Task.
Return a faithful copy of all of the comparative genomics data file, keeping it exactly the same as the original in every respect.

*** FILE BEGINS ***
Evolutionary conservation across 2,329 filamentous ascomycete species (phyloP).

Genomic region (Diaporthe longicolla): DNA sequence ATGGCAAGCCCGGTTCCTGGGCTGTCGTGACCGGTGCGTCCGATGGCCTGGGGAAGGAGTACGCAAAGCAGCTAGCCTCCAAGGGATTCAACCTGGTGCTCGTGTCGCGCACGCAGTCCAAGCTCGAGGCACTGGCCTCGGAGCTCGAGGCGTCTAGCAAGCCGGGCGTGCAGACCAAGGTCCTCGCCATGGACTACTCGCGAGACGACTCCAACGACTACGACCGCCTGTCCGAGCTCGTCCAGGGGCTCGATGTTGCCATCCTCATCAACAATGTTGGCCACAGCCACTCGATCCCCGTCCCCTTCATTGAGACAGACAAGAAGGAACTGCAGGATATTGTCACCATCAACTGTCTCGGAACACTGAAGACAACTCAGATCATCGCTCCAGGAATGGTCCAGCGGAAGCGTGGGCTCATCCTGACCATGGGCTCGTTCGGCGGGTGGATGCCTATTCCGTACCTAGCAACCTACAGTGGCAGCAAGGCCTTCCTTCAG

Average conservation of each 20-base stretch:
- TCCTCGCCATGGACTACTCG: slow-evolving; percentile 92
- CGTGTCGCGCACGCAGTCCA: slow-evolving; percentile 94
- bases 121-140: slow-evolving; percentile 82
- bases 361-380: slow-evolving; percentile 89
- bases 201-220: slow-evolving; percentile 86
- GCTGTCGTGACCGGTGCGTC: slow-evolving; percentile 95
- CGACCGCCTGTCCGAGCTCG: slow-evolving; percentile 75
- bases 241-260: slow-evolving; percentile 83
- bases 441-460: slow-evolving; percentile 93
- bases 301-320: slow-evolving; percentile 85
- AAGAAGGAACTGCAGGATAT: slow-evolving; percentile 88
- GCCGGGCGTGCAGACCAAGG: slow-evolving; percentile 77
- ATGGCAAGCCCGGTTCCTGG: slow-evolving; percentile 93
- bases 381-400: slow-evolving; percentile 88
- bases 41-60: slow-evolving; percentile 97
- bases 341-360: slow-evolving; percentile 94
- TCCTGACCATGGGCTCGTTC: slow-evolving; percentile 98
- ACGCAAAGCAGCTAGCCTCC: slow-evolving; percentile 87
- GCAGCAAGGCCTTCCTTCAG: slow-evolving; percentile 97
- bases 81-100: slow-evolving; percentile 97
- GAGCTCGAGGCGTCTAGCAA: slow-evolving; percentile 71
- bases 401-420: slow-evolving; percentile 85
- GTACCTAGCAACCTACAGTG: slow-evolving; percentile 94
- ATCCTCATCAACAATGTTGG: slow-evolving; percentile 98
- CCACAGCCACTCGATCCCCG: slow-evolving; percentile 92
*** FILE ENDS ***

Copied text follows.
Evolutionary conservation across 2,329 filamentous ascomycete species (phyloP).

Genomic region (Diaporthe longicolla): DNA sequence ATGGCAAGCCCGGTTCCTGGGCTGTCGTGACCGGTGCGTCCGATGGCCTGGGGAAGGAGTACGCAAAGCAGCTAGCCTCCAAGGGATTCAACCTGGTGCTCGTGTCGCGCACGCAGTCCAAGCTCGAGGCACTGGCCTCGGAGCTCGAGGCGTCTAGCAAGCCGGGCGTGCAGACCAAGGTCCTCGCCATGGACTACTCGCGAGACGACTCCAACGACTACGACCGCCTGTCCGAGCTCGTCCAGGGGCTCGATGTTGCCATCCTCATCAACAATGTTGGCCACAGCCACTCGATCCCCGTCCCCTTCATTGAGACAGACAAGAAGGAACTGCAGGATATTGTCACCATCAACTGTCTCGGAACACTGAAGACAACTCAGATCATCGCTCCAGGAATGGTCCAGCGGAAGCGTGGGCTCATCCTGACCATGGGCTCGTTCGGCGGGTGGATGCCTATTCCGTACCTAGCAACCTACAGTGGCAGCAAGGCCTTCCTTCAG

Average conservation of each 20-base stretch:
- TCCTCGCCATGGACTACTCG: slow-evolving; percentile 92
- CGTGTCGCGCACGCAGTCCA: slow-evolving; percentile 94
- bases 121-140: slow-evolving; percentile 82
- bases 361-380: slow-evolving; percentile 89
- bases 201-220: slow-evolving; percentile 86
- GCTGTCGTGACCGGTGCGTC: slow-evolving; percentile 95
- CGACCGCCTGTCCGAGCTCG: slow-evolving; percentile 75
- bases 241-260: slow-evolving; percentile 83
- bases 441-460: slow-evolving; percentile 93
- bases 301-320: slow-evolving; percentile 85
- AAGAAGGAACTGCAGGATAT: slow-evolving; percentile 88
- GCCGGGCGTGCAGACCAAGG: slow-evolving; percentile 77
- ATGGCAAGCCCGGTTCCTGG: slow-evolving; percentile 93
- bases 381-400: slow-evolving; percentile 88
- bases 41-60: slow-evolving; percentile 97
- bases 341-360: slow-evolving; percentile 94
- TCCTGACCATGGGCTCGTTC: slow-evolving; percentile 98
- ACGCAAAGCAGCTAGCCTCC: slow-evolving; percentile 87
- GCAGCAAGGCCTTCCTTCAG: slow-evolving; percentile 97
- bases 81-100: slow-evolving; percentile 97
- GAGCTCGAGGCGTCTAGCAA: slow-evolving; percentile 71
- bases 401-420: slow-evolving; percentile 85
- GTACCTAGCAACCTACAGTG: slow-evolving; percentile 94
- ATCCTCATCAACAATGTTGG: slow-evolving; percentile 98
- CCACAGCCACTCGATCCCCG: slow-evolving; percentile 92